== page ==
N2 - Salmonella enterica serotype Kentucky can be a common causative agent of salmonellosis, usually associated with consumption of contaminated poultry. Antimicrobial resistance (AMR) to multiple drugs, including ciprofloxacin, is an emerging problem within this serotype. We used whole-genome sequencing (WGS) to investigate the phylogenetic structure and AMR content of 121 S.enterica serotype Kentucky sequence type 198 isolates from five continents. Population structure was inferred using phylogenomic analysis and whole genomes were compared to investigate changes in gene content, with a focus on acquired AMR genes. Our analysis showed that multidrug-resistant (MDR) S.enterica serotype Kentucky isolates belonged to a single lineage, which we estimate emerged circa 1989 following the acquisition of the AMR-associated Salmonella genomic island (SGI) 1 (variant SGI1-K) conferring resistance to ampicillin, streptomycin, gentamicin, sulfamethoxazole and tetracycline. Phylogeographical analysis indicates this clone emerged in Egypt before disseminating into Northern, Southern and Western Africa, then to the Middle East, Asia and the European Union. The MDR clone has since accumulated various substitution mutations in the quinolone-resistance-determining regions (QRDRs) of DNA gyrase (gyrA) and DNA topoisomerase IV (parC), such that most strains carry three QRDR mutations which together confer resistance to ciprofloxacin. The majority of AMR genes in the S. enterica serotype Kentucky genomes were carried either on plasmids or SGI structures. Remarkably, each genome of the MDR clone carried a different SGI1-K derivative structure; this variation could be attributed to IS26-mediated insertions and deletions, which appear to have hampered previous attempts to trace the clone's evolution using sub-WGS resolution approaches. Several different AMR plasmids were also identified, encoding resistance to chloramphenicol, third-generation cephalosporins, carbapenems and/or azithromycin. These results indicate that most MDR S. enterica serotype Kentucky circulating globally result from the clonal expansion of a single lineage that acquired chromosomal AMR genes 30 years ago, and has continued to diversify and accumulate additional resistances to last-line oral antimicrobials. This article contains data hosted by Microreact.

AB - Salmonella enterica serotype Kentucky can be a common causative agent of salmonellosis, usually associated with consumption of contaminated poultry. Antimicrobial resistance (AMR) to multiple drugs, including ciprofloxacin, is an emerging problem within this serotype. We used whole-genome sequencing (WGS) to investigate the phylogenetic structure and AMR content of 121 S.enterica serotype Kentucky sequence type 198 isolates from five continents. Population structure was inferred using phylogenomic analysis and whole genomes were compared to investigate changes in gene content, with a focus on acquired AMR genes. Our analysis showed that multidrug-resistant (MDR) S.enterica serotype Kentucky isolates belonged to a single lineage, which we estimate emerged circa 1989 following the acquisition of the AMR-associated Salmonella genomic island (SGI) 1 (variant SGI1-K) conferring resistance to ampicillin, streptomycin, gentamicin, sulfamethoxazole and tetracycline. Phylogeographical analysis indicates this clone emerged in Egypt before disseminating into Northern, Southern and Western Africa, then to the Middle East, Asia and the European Union. The MDR clone has since accumulated various substitution mutations in the quinolone-resistance-determining regions (QRDRs) of DNA gyrase (gyrA) and DNA topoisomerase IV (parC), such that most strains carry three QRDR mutations which together confer resistance to ciprofloxacin. The majority of AMR genes in the S. enterica serotype Kentucky genomes were carried either on plasmids or SGI structures. Remarkably, each genome of the MDR clone carried a different SGI1-K derivative structure; this variation could be attributed to IS26-mediated insertions and deletions, which appear to have hampered previous attempts to trace the clone's evolution using sub-WGS resolution approaches. Several different AMR plasmids were also identified, encoding resistance to chloramphenicol, third-generation cephalosporins, carbapenems and/or azithromycin. These results indicate that most MDR S. enterica serotype Kentucky circulating globally result from the clonal expansion of a single lineage that acquired chromosomal AMR genes 30 years ago, and has continued to diversify and accumulate additional resistances to last-line oral antimicrobials. This article contains data hosted by Microreact.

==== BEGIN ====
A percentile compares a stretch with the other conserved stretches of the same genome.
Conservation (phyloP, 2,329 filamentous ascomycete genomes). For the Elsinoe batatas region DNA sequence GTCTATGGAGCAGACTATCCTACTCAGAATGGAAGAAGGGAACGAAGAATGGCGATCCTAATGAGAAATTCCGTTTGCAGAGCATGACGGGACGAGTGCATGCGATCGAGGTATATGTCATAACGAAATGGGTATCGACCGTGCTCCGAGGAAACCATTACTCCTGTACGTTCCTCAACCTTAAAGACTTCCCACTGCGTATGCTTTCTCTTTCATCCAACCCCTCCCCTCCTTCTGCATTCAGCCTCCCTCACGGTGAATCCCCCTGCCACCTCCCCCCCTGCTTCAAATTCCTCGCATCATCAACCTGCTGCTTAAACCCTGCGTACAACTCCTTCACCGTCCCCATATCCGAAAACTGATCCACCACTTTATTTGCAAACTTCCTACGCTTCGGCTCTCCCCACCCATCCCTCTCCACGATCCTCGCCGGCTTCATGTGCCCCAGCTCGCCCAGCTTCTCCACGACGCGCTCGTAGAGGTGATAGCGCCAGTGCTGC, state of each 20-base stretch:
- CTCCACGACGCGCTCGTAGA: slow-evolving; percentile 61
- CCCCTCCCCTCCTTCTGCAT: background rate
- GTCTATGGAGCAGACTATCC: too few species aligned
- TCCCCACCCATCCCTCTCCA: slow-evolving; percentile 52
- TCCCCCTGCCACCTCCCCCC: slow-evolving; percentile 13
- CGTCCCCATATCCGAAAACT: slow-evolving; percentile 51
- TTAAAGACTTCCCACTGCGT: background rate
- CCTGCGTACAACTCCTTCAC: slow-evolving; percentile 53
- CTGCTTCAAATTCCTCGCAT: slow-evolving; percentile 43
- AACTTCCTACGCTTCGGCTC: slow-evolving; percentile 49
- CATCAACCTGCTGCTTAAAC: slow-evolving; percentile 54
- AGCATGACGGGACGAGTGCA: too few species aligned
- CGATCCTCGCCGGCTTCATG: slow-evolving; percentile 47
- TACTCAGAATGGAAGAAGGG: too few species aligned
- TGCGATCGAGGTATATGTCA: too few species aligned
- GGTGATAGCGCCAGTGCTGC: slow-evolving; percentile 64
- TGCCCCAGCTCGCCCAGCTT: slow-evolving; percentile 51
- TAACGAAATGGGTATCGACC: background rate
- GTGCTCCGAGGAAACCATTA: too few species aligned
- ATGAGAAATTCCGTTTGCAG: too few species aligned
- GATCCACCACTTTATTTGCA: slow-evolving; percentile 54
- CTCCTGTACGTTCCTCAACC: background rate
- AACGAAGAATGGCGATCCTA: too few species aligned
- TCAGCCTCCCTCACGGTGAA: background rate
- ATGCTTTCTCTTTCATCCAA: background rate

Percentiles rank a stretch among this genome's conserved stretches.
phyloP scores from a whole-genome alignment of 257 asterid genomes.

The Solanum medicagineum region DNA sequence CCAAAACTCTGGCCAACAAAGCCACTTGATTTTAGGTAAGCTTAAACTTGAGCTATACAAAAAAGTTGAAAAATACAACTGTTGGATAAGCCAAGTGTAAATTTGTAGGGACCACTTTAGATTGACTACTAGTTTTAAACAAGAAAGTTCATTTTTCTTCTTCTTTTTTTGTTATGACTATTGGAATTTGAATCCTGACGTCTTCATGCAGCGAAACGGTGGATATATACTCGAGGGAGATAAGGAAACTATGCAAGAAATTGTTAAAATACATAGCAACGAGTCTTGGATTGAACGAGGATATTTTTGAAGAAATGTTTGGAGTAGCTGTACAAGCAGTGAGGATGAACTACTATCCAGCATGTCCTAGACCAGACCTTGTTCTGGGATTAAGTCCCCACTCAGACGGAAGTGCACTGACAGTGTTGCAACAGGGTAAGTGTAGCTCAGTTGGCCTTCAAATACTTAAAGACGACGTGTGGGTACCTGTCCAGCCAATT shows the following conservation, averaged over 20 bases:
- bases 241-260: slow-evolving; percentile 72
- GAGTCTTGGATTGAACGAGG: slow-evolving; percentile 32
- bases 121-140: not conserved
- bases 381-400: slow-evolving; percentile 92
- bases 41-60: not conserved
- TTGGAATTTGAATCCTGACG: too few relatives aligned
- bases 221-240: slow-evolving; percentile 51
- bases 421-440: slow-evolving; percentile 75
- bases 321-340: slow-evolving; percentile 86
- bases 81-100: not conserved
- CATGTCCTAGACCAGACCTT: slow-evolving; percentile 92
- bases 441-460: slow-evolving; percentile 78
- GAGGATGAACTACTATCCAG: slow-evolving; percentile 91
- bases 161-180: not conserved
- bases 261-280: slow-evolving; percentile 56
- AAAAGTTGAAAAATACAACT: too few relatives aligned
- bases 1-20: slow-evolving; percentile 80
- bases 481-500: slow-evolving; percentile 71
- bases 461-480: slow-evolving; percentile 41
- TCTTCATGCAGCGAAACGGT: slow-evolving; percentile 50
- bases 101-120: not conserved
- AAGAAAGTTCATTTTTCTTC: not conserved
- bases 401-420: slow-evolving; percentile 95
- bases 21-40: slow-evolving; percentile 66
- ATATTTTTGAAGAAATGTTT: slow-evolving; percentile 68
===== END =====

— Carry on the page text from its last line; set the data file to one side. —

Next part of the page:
KW - Salmonella

KW - SGI

KW - ST198

KW - Phylogenomics

KW - MDR

KW - Kentucky

U2 - 10.1099/mgen.0.000269

DO - 10.1099/mgen.0.000269

M3 - Journal article

VL - 5

JO - Microbial Genomics

JF - Microbial Genomics

SN - 2057-5858

IS - 7

ER -